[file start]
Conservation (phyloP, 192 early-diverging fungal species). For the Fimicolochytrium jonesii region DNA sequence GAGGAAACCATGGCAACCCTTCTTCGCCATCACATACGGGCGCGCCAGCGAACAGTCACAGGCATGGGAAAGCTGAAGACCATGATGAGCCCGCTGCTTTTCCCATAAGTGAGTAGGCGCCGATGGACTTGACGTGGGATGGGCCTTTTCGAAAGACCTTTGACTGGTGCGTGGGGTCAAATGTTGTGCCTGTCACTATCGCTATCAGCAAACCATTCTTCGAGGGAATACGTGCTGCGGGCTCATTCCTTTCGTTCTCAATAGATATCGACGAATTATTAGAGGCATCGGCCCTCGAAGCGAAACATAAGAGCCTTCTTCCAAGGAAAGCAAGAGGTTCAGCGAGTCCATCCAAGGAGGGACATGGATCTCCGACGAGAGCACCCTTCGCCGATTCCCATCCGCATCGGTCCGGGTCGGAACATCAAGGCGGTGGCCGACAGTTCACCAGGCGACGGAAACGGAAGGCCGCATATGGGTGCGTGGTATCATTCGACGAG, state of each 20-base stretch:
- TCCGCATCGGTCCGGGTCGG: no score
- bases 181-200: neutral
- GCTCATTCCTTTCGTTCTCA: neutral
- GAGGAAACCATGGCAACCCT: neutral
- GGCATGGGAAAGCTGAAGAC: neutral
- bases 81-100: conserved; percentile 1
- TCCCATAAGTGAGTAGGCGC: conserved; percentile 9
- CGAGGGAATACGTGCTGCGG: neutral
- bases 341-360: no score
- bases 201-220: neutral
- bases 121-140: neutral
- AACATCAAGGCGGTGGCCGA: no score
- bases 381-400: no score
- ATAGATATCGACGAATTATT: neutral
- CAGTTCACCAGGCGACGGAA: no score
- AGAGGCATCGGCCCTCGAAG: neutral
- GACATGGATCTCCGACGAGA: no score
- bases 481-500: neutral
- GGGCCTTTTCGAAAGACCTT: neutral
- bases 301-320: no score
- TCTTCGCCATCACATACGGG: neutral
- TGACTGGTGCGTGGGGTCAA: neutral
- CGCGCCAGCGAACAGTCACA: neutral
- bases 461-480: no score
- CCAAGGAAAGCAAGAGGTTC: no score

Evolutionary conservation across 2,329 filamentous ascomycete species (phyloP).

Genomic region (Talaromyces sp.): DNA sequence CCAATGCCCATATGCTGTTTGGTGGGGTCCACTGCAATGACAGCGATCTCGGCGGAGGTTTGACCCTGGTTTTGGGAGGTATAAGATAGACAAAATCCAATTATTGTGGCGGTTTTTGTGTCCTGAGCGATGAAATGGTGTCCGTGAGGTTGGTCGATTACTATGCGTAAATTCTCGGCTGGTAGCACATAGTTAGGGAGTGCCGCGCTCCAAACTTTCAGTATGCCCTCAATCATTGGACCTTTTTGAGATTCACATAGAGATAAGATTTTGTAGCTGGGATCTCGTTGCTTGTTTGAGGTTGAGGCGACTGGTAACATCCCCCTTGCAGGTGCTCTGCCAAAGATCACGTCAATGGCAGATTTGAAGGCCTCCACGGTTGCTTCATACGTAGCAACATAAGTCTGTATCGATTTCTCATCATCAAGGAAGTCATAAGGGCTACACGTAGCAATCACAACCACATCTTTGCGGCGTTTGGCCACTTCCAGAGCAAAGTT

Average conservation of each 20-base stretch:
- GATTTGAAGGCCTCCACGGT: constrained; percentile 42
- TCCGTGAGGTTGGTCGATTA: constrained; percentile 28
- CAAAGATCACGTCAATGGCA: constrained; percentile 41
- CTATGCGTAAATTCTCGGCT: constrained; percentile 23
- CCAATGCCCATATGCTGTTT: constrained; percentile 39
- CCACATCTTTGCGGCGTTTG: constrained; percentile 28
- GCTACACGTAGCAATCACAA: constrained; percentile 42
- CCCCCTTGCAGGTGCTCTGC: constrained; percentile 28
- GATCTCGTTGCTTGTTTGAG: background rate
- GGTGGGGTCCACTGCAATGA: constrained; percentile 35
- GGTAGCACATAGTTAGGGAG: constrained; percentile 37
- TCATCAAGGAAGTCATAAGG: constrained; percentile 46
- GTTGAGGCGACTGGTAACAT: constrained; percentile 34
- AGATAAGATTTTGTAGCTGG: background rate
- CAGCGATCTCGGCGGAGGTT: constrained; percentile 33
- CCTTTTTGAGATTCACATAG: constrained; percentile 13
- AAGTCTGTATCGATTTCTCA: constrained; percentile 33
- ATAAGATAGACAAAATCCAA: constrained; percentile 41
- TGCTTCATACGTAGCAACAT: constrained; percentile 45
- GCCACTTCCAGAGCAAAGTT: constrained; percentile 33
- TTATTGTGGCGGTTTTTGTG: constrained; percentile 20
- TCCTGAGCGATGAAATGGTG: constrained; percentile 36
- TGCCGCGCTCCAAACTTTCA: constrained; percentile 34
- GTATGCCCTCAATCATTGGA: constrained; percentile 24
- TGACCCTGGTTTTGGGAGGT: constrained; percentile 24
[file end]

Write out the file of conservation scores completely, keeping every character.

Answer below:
Conservation (phyloP, 192 early-diverging fungal species). For the Fimicolochytrium jonesii region DNA sequence GAGGAAACCATGGCAACCCTTCTTCGCCATCACATACGGGCGCGCCAGCGAACAGTCACAGGCATGGGAAAGCTGAAGACCATGATGAGCCCGCTGCTTTTCCCATAAGTGAGTAGGCGCCGATGGACTTGACGTGGGATGGGCCTTTTCGAAAGACCTTTGACTGGTGCGTGGGGTCAAATGTTGTGCCTGTCACTATCGCTATCAGCAAACCATTCTTCGAGGGAATACGTGCTGCGGGCTCATTCCTTTCGTTCTCAATAGATATCGACGAATTATTAGAGGCATCGGCCCTCGAAGCGAAACATAAGAGCCTTCTTCCAAGGAAAGCAAGAGGTTCAGCGAGTCCATCCAAGGAGGGACATGGATCTCCGACGAGAGCACCCTTCGCCGATTCCCATCCGCATCGGTCCGGGTCGGAACATCAAGGCGGTGGCCGACAGTTCACCAGGCGACGGAAACGGAAGGCCGCATATGGGTGCGTGGTATCATTCGACGAG, state of each 20-base stretch:
- TCCGCATCGGTCCGGGTCGG: no score
- bases 181-200: neutral
- GCTCATTCCTTTCGTTCTCA: neutral
- GAGGAAACCATGGCAACCCT: neutral
- GGCATGGGAAAGCTGAAGAC: neutral
- bases 81-100: conserved; percentile 1
- TCCCATAAGTGAGTAGGCGC: conserved; percentile 9
- CGAGGGAATACGTGCTGCGG: neutral
- bases 341-360: no score
- bases 201-220: neutral
- bases 121-140: neutral
- AACATCAAGGCGGTGGCCGA: no score
- bases 381-400: no score
- ATAGATATCGACGAATTATT: neutral
- CAGTTCACCAGGCGACGGAA: no score
- AGAGGCATCGGCCCTCGAAG: neutral
- GACATGGATCTCCGACGAGA: no score
- bases 481-500: neutral
- GGGCCTTTTCGAAAGACCTT: neutral
- bases 301-320: no score
- TCTTCGCCATCACATACGGG: neutral
- TGACTGGTGCGTGGGGTCAA: neutral
- CGCGCCAGCGAACAGTCACA: neutral
- bases 461-480: no score
- CCAAGGAAAGCAAGAGGTTC: no score

Evolutionary conservation across 2,329 filamentous ascomycete species (phyloP).

Genomic region (Talaromyces sp.): DNA sequence CCAATGCCCATATGCTGTTTGGTGGGGTCCACTGCAATGACAGCGATCTCGGCGGAGGTTTGACCCTGGTTTTGGGAGGTATAAGATAGACAAAATCCAATTATTGTGGCGGTTTTTGTGTCCTGAGCGATGAAATGGTGTCCGTGAGGTTGGTCGATTACTATGCGTAAATTCTCGGCTGGTAGCACATAGTTAGGGAGTGCCGCGCTCCAAACTTTCAGTATGCCCTCAATCATTGGACCTTTTTGAGATTCACATAGAGATAAGATTTTGTAGCTGGGATCTCGTTGCTTGTTTGAGGTTGAGGCGACTGGTAACATCCCCCTTGCAGGTGCTCTGCCAAAGATCACGTCAATGGCAGATTTGAAGGCCTCCACGGTTGCTTCATACGTAGCAACATAAGTCTGTATCGATTTCTCATCATCAAGGAAGTCATAAGGGCTACACGTAGCAATCACAACCACATCTTTGCGGCGTTTGGCCACTTCCAGAGCAAAGTT

Average conservation of each 20-base stretch:
- GATTTGAAGGCCTCCACGGT: constrained; percentile 42
- TCCGTGAGGTTGGTCGATTA: constrained; percentile 28
- CAAAGATCACGTCAATGGCA: constrained; percentile 41
- CTATGCGTAAATTCTCGGCT: constrained; percentile 23
- CCAATGCCCATATGCTGTTT: constrained; percentile 39
- CCACATCTTTGCGGCGTTTG: constrained; percentile 28
- GCTACACGTAGCAATCACAA: constrained; percentile 42
- CCCCCTTGCAGGTGCTCTGC: constrained; percentile 28
- GATCTCGTTGCTTGTTTGAG: background rate
- GGTGGGGTCCACTGCAATGA: constrained; percentile 35
- GGTAGCACATAGTTAGGGAG: constrained; percentile 37
- TCATCAAGGAAGTCATAAGG: constrained; percentile 46
- GTTGAGGCGACTGGTAACAT: constrained; percentile 34
- AGATAAGATTTTGTAGCTGG: background rate
- CAGCGATCTCGGCGGAGGTT: constrained; percentile 33
- CCTTTTTGAGATTCACATAG: constrained; percentile 13
- AAGTCTGTATCGATTTCTCA: constrained; percentile 33
- ATAAGATAGACAAAATCCAA: constrained; percentile 41
- TGCTTCATACGTAGCAACAT: constrained; percentile 45
- GCCACTTCCAGAGCAAAGTT: constrained; percentile 33
- TTATTGTGGCGGTTTTTGTG: constrained; percentile 20
- TCCTGAGCGATGAAATGGTG: constrained; percentile 36
- TGCCGCGCTCCAAACTTTCA: constrained; percentile 34
- GTATGCCCTCAATCATTGGA: constrained; percentile 24
- TGACCCTGGTTTTGGGAGGT: constrained; percentile 24